Scam of the day – October 18, 2016 – Update on Home Depot data breach settlement

October 17, 2016 Posted by Steven Weisman, Esq.

As I reported to you last year, in March of 2015 a settlement was reached between Home Depot and the plaintiffs in a class action on behalf of the 56 million victims of Home Depot’s massive data breach which occurred between April and September of 2014.  The settlement provides for a 13 million dollar fund to reimburse victims for out of pocket losses incurred  with an additional 6.5 million dollars being set aside for legal fees and other related expenses.  You are eligible to receive payments through the settlement if you used your credit or debit card at a self checkout lane at Home Depot between April 10, 2014 and September 23, 2014 and your card information was stolen.  You also are eligible for a payment if you received notification that your email address was compromised or if you specifically received a settlement notice informing you that you are a member of the class action.  Payments of as much as $10,000 will be made to claimants who suffered out of pocket losses and unreimbursed charges as a result of the data breach.  In addition, affected shoppers can receive payments of $15 per hour for time spent remedying the problems they encountered as a result of the data breach.

Similar to the major data breach at Target which occurred a year earlier, Home Depot’s computers and credit card processing equipment were hacked when a third party party vendor’s computers were hacked thereby enabling the hackers to steal the passwords necessary for the third party vendor’s to access Home Depot’s computers.  As an additional part of the settlement Home Depot committed to make greater efforts at data security.


If you were affected by this data breach, you must file a claim and the deadline for filing a claim is October 29th which is rapidly approaching.  Here is the link to go to in order to file a claim.

However, even if you were not a victim of this particular data breach, it is important to remember that we are only as safe as the places with which we do business that have the weakest security. Greater use of EMV smart chip credit cards will reduce the effects of data breaches aimed at gaining credit card and debit card information, but many stores still have not shifted over to the new equipment required to process EMV smart chip credit cards.  However, whenever you can, you should use your EMV chip card.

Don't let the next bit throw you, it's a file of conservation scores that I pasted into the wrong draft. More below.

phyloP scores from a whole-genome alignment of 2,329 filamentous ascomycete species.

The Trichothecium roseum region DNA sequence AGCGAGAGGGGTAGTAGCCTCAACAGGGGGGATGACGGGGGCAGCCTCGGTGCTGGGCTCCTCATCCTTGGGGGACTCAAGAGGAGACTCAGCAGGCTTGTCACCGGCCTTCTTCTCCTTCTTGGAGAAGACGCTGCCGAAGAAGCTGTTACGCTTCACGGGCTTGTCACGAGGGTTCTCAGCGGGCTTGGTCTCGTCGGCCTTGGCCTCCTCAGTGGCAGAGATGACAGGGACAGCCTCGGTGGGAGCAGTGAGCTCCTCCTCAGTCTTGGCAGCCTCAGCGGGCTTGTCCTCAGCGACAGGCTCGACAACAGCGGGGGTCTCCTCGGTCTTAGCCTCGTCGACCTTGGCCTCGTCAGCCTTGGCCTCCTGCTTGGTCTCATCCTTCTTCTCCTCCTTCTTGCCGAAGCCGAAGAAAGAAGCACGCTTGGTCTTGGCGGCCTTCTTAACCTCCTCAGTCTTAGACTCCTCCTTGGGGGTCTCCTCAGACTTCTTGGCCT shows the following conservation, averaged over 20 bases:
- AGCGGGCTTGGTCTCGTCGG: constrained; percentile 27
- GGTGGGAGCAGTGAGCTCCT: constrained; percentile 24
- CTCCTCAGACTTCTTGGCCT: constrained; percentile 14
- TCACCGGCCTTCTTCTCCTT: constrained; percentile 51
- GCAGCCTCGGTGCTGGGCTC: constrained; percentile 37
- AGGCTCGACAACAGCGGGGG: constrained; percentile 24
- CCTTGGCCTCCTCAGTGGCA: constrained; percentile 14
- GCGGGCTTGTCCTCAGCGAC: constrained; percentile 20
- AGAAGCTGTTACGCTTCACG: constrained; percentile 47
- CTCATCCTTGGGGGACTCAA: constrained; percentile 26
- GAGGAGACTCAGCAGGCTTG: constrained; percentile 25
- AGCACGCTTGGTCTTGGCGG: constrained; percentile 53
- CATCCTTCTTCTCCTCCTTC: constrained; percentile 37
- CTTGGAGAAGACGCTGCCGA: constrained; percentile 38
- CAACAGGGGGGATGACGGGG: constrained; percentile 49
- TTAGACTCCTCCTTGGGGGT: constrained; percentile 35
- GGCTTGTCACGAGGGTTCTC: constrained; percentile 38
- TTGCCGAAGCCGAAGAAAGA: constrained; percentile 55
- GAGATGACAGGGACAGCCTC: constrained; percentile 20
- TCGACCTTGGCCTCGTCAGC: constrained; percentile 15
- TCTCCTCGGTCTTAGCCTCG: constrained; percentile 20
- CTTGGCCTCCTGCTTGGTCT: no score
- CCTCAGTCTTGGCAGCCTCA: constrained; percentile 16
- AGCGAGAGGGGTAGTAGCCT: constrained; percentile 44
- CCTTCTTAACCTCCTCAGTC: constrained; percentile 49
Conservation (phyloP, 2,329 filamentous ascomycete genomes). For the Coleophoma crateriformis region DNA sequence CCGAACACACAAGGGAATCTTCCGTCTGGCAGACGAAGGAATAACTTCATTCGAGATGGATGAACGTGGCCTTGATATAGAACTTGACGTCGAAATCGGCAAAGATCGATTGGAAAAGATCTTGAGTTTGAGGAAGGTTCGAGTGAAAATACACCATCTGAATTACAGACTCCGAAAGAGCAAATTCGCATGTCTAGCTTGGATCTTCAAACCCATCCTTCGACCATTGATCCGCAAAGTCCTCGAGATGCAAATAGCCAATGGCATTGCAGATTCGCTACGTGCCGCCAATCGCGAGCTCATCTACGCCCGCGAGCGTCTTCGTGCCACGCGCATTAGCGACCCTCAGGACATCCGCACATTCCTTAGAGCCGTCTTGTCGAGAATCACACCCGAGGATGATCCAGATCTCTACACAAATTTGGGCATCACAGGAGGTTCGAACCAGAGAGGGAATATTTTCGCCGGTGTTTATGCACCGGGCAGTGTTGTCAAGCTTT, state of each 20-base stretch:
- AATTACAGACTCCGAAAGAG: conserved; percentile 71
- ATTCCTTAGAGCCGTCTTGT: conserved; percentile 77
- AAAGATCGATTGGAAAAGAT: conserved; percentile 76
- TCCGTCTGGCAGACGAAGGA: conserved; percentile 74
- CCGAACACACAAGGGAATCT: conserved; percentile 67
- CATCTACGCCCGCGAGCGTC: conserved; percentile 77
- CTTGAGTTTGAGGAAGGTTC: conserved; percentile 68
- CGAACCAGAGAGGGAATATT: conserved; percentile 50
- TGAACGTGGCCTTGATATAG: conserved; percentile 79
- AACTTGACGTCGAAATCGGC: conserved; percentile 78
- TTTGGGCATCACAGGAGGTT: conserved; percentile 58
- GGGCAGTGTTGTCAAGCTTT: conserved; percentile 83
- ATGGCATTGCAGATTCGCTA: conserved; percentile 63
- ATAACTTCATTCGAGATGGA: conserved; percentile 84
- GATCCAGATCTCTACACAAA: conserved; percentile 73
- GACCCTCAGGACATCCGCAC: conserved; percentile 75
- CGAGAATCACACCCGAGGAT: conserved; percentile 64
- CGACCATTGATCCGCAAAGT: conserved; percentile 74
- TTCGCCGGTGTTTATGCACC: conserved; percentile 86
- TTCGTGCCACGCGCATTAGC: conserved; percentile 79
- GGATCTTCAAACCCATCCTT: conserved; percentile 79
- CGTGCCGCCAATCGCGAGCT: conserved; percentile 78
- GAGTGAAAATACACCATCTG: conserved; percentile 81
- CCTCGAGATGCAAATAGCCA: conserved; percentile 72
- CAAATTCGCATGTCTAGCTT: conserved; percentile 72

Also, do not use your debit card for retail purchases.  Limit its use to ATMs.  There are strong laws to protect you from fraudulent use of your credit card, but the laws protecting you from liability in the event of fraudulent use of your debit card are not as strong and you potentially risk losing your entire bank account to which the card is attached.  In addition, even if you report the fraudulent use of your debit card immediately, your bank will freeze your account while it investigates the breach which can be very inconvenient if you need immediate cash or have bills automatically paid from your account.

Scam of the day – October 17, 2016 – Tech support scam

October 16, 2016 Posted by Steven Weisman, Esq.

I have been reporting to you about tech support scams for years, however as with many scams, this one keeps evolving into new forms although the ultimate goal is still the same.  At its essence, the scam involves being contacted purportedly by Microsoft or Apple in some fashion, either by telephone call or in its most recent incarnation by a pop up ad on your computer telling you that problems have been detected on your computer that need to be remedied immediately.  In the case of the latest tech support scam which is now the subject of a legal action by the Federal Trade Commission (FTC) against  five companies, as well as the three men behind the scams, Rajiv Chhatwal, Ruinder Kaur and Neeraj Dubey, the pop up ads often include loud alarms or recorded announcements warning you of dire circumstances.  The ads prompt you to call a toll-free number which leads you to a call center in India where the scammers pose as representatives of Apple or Microsoft.  Under this version of the scam they then ask for remote access so that they can diagnose the problem.  Once they have remote access to your computer, they show their victims innocuous screens and directories on their computers which the scammers say are dangerous malware requiring immediate repair for which they charge between $200 and $400 and provide you with nothing of value.


Neither Microsoft nor Apple will contact you by way of such pop up ads offering tech support for which you will be charged.  It should be noted, however, that Microsoft does regularly issue software security updates, but they do this in automated updates if you have provided for this service or on its website.  If you receive this type of pop up ad purporting to be from Microsoft or Apple and have any thought that it might be legitimate, you should merely contact Microsoft or Apple directly at a telephone number you know is accurate to confirm the pop up was a scam.